In his first foreign trip since the invasion of Ukraine began on February 24, Russian President Vladimir Putin traveled to Tajikistan and Turkmenistan this week. In the former he met with Tajik President Emomali Rahmon for a stroll among the melons and in the latter attended the sixth Caspian Summit alongside the presidents of Turkmenistan, Kazakhstan, Iran, and Azerbaijan.
Afghanistan was a particular focus of Putin’s visit to Tajikistan, given Tajikistan’s long border with Afghanistan, Dushanbe’s difficult relations with the Taliban, and the fact that Russia’s largest military base abroad is in Tajikistan.
“We are doing everything so that the situation in that country normalizes,” Putin said of Afghanistan. “We are attempting to build relations with the political forces that control the situation,” he continued, referring to the Taliban which took control of Afghanistan in mid-August 2021. Putin then noted, “We are working from the premise that all ethnic groups in Afghanistan, as was already said, must properly participate in running the country.”
Putin also highlighted that a Taliban delegation attended the recent St. Petersburg International Economic Forum.
Another topic of discussion, as always when Russian and Tajik presidents speak, was the critical matter of Tajiks working in Russia. Last year, the number of Tajiks migrating into Russia for work hit an official high. Between January and September 2021 1.6 million Tajik citizens — about a quarter of the country’s entire population — traveled to Russia for work, and that’s just the official figure. In remarking on trade and economic ties during their recent meeting, Putin said Tajik migrant workers “make a significant contribution to the development of the economy of our country and are such a human bridge, a bridge of friendship between Russia and Tajikistan.” The same day Putin was in Tajikistan, June 28, the Russian Duma ratified an agreement signed last year regarding cooperation on pensions with Tajikistan.
On June 29, Putin continued on to Ashgabat for the sixth Caspian Summit, hosted by Turkmenistan’s new president, Serdar Beridmuhamedov. The summit comes four years after the last gathering, in 2018, during which the Caspian littoral states agreed on the sea’s legal status: It is, indeed, a sea and not a lake. Most importantly, the agreement settled in 2018 opened the door to possible pipelines across the sea. As I explained at the time:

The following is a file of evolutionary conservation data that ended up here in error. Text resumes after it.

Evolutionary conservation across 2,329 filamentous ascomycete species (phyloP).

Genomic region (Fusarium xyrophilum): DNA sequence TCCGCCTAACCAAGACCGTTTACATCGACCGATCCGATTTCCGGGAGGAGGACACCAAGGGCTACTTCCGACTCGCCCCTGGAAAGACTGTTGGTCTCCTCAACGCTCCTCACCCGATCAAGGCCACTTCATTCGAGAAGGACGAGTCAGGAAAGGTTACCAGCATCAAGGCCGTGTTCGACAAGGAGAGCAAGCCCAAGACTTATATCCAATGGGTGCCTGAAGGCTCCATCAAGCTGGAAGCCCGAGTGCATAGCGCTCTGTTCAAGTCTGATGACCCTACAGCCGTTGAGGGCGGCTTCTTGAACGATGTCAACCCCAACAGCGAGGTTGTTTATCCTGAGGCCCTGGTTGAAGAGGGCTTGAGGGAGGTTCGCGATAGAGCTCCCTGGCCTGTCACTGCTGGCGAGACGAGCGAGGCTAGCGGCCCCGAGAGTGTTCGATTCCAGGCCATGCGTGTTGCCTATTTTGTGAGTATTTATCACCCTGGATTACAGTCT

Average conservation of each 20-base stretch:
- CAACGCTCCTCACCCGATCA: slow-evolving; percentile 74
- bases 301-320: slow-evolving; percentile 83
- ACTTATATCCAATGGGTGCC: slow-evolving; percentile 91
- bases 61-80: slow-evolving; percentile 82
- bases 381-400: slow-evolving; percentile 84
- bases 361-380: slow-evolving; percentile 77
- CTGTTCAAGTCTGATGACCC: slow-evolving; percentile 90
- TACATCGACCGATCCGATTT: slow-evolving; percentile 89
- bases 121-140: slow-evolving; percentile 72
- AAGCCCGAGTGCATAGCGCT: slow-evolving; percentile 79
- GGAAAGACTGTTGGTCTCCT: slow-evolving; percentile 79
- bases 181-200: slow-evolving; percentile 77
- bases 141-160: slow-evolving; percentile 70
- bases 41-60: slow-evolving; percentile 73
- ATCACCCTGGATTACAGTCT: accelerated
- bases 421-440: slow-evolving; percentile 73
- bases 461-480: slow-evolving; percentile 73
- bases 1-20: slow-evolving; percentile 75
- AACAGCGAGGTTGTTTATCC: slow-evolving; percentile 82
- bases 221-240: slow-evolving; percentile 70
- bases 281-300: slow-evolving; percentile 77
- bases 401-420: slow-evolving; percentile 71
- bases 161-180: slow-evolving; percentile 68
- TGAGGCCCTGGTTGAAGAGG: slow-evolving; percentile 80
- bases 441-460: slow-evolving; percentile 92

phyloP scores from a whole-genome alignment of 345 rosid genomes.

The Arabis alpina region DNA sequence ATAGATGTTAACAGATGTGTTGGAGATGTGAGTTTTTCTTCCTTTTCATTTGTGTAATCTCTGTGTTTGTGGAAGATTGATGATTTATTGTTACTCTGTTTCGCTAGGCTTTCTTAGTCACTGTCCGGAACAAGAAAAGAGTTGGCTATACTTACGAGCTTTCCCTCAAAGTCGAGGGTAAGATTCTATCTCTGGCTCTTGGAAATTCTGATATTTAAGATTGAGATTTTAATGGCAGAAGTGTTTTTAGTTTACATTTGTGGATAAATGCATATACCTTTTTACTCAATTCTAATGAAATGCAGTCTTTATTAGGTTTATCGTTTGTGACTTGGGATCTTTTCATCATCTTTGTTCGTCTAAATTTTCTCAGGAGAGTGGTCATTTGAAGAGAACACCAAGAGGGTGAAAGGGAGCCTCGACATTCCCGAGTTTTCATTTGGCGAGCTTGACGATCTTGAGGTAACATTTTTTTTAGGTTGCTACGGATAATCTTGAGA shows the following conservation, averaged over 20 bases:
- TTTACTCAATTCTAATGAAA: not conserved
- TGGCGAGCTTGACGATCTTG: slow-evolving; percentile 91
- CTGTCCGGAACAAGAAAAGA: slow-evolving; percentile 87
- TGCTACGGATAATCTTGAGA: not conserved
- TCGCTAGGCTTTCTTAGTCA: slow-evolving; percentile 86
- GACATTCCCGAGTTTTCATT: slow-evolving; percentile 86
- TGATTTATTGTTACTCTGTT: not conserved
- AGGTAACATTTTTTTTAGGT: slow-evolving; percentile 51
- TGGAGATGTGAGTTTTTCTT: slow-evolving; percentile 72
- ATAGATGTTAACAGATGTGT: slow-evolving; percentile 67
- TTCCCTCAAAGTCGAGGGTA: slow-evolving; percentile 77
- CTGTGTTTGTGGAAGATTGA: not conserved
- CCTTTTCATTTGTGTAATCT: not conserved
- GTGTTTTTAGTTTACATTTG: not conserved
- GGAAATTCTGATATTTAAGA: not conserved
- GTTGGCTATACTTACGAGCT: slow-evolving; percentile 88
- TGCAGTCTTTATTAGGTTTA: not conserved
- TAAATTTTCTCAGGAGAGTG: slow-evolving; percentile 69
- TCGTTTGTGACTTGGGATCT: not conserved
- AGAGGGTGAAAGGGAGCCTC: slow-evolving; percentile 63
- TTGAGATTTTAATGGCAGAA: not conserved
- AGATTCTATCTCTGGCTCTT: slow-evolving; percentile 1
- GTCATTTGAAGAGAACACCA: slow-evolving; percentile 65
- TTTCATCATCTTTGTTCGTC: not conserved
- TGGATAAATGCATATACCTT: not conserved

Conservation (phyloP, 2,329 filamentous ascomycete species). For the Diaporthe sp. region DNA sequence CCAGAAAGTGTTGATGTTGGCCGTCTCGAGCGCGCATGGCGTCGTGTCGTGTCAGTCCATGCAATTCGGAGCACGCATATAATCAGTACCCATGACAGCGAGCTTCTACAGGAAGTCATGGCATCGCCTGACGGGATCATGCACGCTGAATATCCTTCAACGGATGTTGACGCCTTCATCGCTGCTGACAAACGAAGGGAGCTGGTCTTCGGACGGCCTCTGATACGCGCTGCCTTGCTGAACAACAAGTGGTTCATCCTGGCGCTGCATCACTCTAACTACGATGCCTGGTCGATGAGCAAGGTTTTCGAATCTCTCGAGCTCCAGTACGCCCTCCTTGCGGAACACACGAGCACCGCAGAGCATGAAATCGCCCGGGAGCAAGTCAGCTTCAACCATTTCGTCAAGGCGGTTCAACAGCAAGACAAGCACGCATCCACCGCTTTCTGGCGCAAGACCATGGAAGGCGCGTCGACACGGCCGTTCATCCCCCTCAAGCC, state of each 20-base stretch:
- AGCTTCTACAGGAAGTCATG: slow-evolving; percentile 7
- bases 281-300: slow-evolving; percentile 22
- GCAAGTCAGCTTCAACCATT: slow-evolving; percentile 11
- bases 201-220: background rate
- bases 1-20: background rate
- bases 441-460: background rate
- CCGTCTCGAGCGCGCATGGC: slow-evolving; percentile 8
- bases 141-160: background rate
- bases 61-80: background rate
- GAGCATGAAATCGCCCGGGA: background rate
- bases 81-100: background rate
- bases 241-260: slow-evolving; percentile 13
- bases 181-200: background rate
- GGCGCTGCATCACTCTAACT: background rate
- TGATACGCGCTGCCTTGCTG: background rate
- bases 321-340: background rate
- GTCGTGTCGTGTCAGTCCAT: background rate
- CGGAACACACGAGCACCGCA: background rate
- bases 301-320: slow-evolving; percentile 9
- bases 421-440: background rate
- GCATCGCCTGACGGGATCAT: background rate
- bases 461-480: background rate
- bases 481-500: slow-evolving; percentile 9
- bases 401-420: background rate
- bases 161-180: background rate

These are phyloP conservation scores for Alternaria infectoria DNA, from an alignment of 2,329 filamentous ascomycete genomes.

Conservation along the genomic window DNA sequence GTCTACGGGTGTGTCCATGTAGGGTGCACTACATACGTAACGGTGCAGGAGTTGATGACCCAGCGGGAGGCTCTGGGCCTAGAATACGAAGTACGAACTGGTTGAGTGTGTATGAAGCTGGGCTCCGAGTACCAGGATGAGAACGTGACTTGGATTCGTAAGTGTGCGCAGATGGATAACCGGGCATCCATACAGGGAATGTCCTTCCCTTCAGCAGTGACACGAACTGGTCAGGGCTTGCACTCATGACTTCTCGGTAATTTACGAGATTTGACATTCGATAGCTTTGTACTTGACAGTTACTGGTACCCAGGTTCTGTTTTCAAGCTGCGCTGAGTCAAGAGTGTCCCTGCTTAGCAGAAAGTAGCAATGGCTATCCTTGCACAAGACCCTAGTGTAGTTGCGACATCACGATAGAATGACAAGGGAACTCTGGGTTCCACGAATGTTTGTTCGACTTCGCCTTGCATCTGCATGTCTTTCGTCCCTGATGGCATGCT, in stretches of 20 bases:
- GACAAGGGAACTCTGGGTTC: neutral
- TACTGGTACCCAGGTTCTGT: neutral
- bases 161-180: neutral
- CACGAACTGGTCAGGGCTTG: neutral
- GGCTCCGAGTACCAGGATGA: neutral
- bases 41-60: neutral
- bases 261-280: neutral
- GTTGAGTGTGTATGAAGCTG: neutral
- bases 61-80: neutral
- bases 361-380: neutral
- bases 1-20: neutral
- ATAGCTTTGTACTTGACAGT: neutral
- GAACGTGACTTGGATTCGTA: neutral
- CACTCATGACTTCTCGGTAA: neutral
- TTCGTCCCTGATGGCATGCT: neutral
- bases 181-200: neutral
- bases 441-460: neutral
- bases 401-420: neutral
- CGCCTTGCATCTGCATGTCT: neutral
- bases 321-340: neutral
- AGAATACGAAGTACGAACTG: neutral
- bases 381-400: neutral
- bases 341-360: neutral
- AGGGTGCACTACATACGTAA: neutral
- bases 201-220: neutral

Crucially, the recent agreement may open the door to pipeline projects that have long been hostage to the ambiguity surrounding the Caspian’s status. The convention reportedly stipulates that only countries through which a pipeline crosses would have to agree on the construction. The Trans-Caspian Pipeline (TCP), from Turkmenistan to Azerbaijan, has been opposed by both Russia and Iran. Russian and Iranian opposition has nominally (and rather unconvincingly) been rooted in environmental concerns; many analysts viewed Moscow and Tehran’s opposition as economically motivated, an effort to keep Turkmenistan from connecting to the European gas market via Azerbaijan.
Of course, the geopolitics have continued to shift since 2018. European dependence on Russian gas has become a flashpoint given the present conflict in Ukraine. While Europe moved to cut its imports of Russian oil, Moscow curbed exports of natural gas to Europe in retaliation for sanctions. Europe has advertised hopes to replace two-thirds of its Russian gas imports by the end of the year through a combination of liquified natural gas (LNG), renewables, pipeline diversification, and other methods. A trans-Caspian pipeline could theoretically help Europe diversify its natural gas supplies, but it remains a future prospect. In the interests of keeping what friends it has on side, Russia may set aside its objections. And Iran — which has also objected to the pipeline plan on similar grounds — could also benefit diplomatically from getting out of the way, not only with the Central Asian countries but European partners, too.
In a speech at the Caspian Summit, Putin noted that the five littoral states have “great opportunities for cooperation in the energy sector.” He noted agreements already implemented on joint exploration of the sea’s resources, which “makes it possible to reasonably and efficiently, respecting the interests of the parties, use the natural resources of the Caspian Sea both in traditional and innovative, alternative energy sectors.” Putin, however, did stress biodiversity and conversation issues, which have formed the bedrock of Moscow’s objection to new pipelines across the sea.
We’ll have to see what, if anything, comes from the Caspian Summit, though a landmark agreement like 2018 is unlikely. Nevertheless, Putin’s trip abroad is important for its signaling value alone. Although Russia has been condemned by a number of countries in the United Nations, and Putin is a pariah in Europe, Moscow retains important partners, especially in Asia. The warm welcome in Dushanbe and face-to-face meetings around the Caspian table in Ashgabat were a chance for Putin to reaffirm his network of partners at a critical moment.